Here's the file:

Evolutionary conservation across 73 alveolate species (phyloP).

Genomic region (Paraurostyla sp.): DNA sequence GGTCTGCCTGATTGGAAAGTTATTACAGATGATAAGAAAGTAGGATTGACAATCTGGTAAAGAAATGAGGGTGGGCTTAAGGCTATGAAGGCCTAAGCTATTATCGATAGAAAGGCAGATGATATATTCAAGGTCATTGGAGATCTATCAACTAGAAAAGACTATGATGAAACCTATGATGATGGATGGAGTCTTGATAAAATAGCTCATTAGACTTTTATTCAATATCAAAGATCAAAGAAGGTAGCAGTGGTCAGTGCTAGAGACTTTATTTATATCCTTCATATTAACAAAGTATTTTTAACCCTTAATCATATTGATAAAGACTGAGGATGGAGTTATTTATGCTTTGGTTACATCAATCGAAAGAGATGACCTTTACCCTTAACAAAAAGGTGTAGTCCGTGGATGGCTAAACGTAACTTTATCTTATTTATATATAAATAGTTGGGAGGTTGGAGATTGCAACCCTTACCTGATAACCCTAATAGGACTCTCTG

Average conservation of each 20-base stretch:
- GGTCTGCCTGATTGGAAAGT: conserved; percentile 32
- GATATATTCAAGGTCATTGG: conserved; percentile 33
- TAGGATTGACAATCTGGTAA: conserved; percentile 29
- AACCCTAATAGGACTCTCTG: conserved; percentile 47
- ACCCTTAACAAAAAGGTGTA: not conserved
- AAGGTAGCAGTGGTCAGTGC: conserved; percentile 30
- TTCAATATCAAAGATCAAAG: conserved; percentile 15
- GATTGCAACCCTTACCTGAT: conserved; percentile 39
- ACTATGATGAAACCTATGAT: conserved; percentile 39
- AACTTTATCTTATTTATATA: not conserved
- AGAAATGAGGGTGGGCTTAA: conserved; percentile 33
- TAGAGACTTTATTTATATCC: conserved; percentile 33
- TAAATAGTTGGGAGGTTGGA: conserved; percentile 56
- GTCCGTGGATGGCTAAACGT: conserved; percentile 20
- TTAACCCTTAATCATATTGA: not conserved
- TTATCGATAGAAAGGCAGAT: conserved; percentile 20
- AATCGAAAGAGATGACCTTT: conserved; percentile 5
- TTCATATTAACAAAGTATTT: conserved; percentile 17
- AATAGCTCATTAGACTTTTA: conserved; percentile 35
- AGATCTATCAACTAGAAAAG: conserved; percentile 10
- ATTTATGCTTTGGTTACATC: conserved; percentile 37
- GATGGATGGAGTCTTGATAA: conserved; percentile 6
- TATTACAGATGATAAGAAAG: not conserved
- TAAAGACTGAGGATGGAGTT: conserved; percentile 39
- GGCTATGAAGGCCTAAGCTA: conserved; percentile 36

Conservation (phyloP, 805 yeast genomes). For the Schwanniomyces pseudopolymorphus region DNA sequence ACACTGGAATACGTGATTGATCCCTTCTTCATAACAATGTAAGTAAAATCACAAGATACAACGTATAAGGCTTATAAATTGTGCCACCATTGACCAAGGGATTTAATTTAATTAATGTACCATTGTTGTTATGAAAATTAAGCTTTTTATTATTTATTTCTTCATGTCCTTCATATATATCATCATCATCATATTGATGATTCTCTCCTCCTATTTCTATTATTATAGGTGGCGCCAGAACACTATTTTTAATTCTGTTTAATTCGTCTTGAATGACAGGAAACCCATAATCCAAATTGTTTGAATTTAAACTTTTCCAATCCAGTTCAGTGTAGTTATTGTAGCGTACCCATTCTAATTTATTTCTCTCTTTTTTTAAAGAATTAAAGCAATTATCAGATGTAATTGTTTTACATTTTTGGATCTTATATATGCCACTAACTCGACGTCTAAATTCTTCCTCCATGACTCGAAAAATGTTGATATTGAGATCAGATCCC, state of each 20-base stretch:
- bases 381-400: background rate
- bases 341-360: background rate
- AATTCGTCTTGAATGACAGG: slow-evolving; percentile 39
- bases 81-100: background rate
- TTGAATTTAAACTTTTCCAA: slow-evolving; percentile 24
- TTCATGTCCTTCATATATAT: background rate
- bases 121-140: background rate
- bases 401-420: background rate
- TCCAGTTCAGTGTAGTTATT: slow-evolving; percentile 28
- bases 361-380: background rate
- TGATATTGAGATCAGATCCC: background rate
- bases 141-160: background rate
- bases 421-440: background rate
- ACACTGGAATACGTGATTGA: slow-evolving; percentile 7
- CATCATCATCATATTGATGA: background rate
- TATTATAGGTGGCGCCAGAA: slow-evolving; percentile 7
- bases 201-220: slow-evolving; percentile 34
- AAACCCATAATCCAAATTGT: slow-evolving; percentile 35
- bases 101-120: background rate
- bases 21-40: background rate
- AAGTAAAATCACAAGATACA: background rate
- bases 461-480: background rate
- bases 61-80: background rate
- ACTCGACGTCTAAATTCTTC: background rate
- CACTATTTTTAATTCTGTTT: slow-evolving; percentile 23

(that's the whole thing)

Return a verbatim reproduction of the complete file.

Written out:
Evolutionary conservation across 73 alveolate species (phyloP).

Genomic region (Paraurostyla sp.): DNA sequence GGTCTGCCTGATTGGAAAGTTATTACAGATGATAAGAAAGTAGGATTGACAATCTGGTAAAGAAATGAGGGTGGGCTTAAGGCTATGAAGGCCTAAGCTATTATCGATAGAAAGGCAGATGATATATTCAAGGTCATTGGAGATCTATCAACTAGAAAAGACTATGATGAAACCTATGATGATGGATGGAGTCTTGATAAAATAGCTCATTAGACTTTTATTCAATATCAAAGATCAAAGAAGGTAGCAGTGGTCAGTGCTAGAGACTTTATTTATATCCTTCATATTAACAAAGTATTTTTAACCCTTAATCATATTGATAAAGACTGAGGATGGAGTTATTTATGCTTTGGTTACATCAATCGAAAGAGATGACCTTTACCCTTAACAAAAAGGTGTAGTCCGTGGATGGCTAAACGTAACTTTATCTTATTTATATATAAATAGTTGGGAGGTTGGAGATTGCAACCCTTACCTGATAACCCTAATAGGACTCTCTG

Average conservation of each 20-base stretch:
- GGTCTGCCTGATTGGAAAGT: conserved; percentile 32
- GATATATTCAAGGTCATTGG: conserved; percentile 33
- TAGGATTGACAATCTGGTAA: conserved; percentile 29
- AACCCTAATAGGACTCTCTG: conserved; percentile 47
- ACCCTTAACAAAAAGGTGTA: not conserved
- AAGGTAGCAGTGGTCAGTGC: conserved; percentile 30
- TTCAATATCAAAGATCAAAG: conserved; percentile 15
- GATTGCAACCCTTACCTGAT: conserved; percentile 39
- ACTATGATGAAACCTATGAT: conserved; percentile 39
- AACTTTATCTTATTTATATA: not conserved
- AGAAATGAGGGTGGGCTTAA: conserved; percentile 33
- TAGAGACTTTATTTATATCC: conserved; percentile 33
- TAAATAGTTGGGAGGTTGGA: conserved; percentile 56
- GTCCGTGGATGGCTAAACGT: conserved; percentile 20
- TTAACCCTTAATCATATTGA: not conserved
- TTATCGATAGAAAGGCAGAT: conserved; percentile 20
- AATCGAAAGAGATGACCTTT: conserved; percentile 5
- TTCATATTAACAAAGTATTT: conserved; percentile 17
- AATAGCTCATTAGACTTTTA: conserved; percentile 35
- AGATCTATCAACTAGAAAAG: conserved; percentile 10
- ATTTATGCTTTGGTTACATC: conserved; percentile 37
- GATGGATGGAGTCTTGATAA: conserved; percentile 6
- TATTACAGATGATAAGAAAG: not conserved
- TAAAGACTGAGGATGGAGTT: conserved; percentile 39
- GGCTATGAAGGCCTAAGCTA: conserved; percentile 36

Conservation (phyloP, 805 yeast genomes). For the Schwanniomyces pseudopolymorphus region DNA sequence ACACTGGAATACGTGATTGATCCCTTCTTCATAACAATGTAAGTAAAATCACAAGATACAACGTATAAGGCTTATAAATTGTGCCACCATTGACCAAGGGATTTAATTTAATTAATGTACCATTGTTGTTATGAAAATTAAGCTTTTTATTATTTATTTCTTCATGTCCTTCATATATATCATCATCATCATATTGATGATTCTCTCCTCCTATTTCTATTATTATAGGTGGCGCCAGAACACTATTTTTAATTCTGTTTAATTCGTCTTGAATGACAGGAAACCCATAATCCAAATTGTTTGAATTTAAACTTTTCCAATCCAGTTCAGTGTAGTTATTGTAGCGTACCCATTCTAATTTATTTCTCTCTTTTTTTAAAGAATTAAAGCAATTATCAGATGTAATTGTTTTACATTTTTGGATCTTATATATGCCACTAACTCGACGTCTAAATTCTTCCTCCATGACTCGAAAAATGTTGATATTGAGATCAGATCCC, state of each 20-base stretch:
- bases 381-400: background rate
- bases 341-360: background rate
- AATTCGTCTTGAATGACAGG: slow-evolving; percentile 39
- bases 81-100: background rate
- TTGAATTTAAACTTTTCCAA: slow-evolving; percentile 24
- TTCATGTCCTTCATATATAT: background rate
- bases 121-140: background rate
- bases 401-420: background rate
- TCCAGTTCAGTGTAGTTATT: slow-evolving; percentile 28
- bases 361-380: background rate
- TGATATTGAGATCAGATCCC: background rate
- bases 141-160: background rate
- bases 421-440: background rate
- ACACTGGAATACGTGATTGA: slow-evolving; percentile 7
- CATCATCATCATATTGATGA: background rate
- TATTATAGGTGGCGCCAGAA: slow-evolving; percentile 7
- bases 201-220: slow-evolving; percentile 34
- AAACCCATAATCCAAATTGT: slow-evolving; percentile 35
- bases 101-120: background rate
- bases 21-40: background rate
- AAGTAAAATCACAAGATACA: background rate
- bases 461-480: background rate
- bases 61-80: background rate
- ACTCGACGTCTAAATTCTTC: background rate
- CACTATTTTTAATTCTGTTT: slow-evolving; percentile 23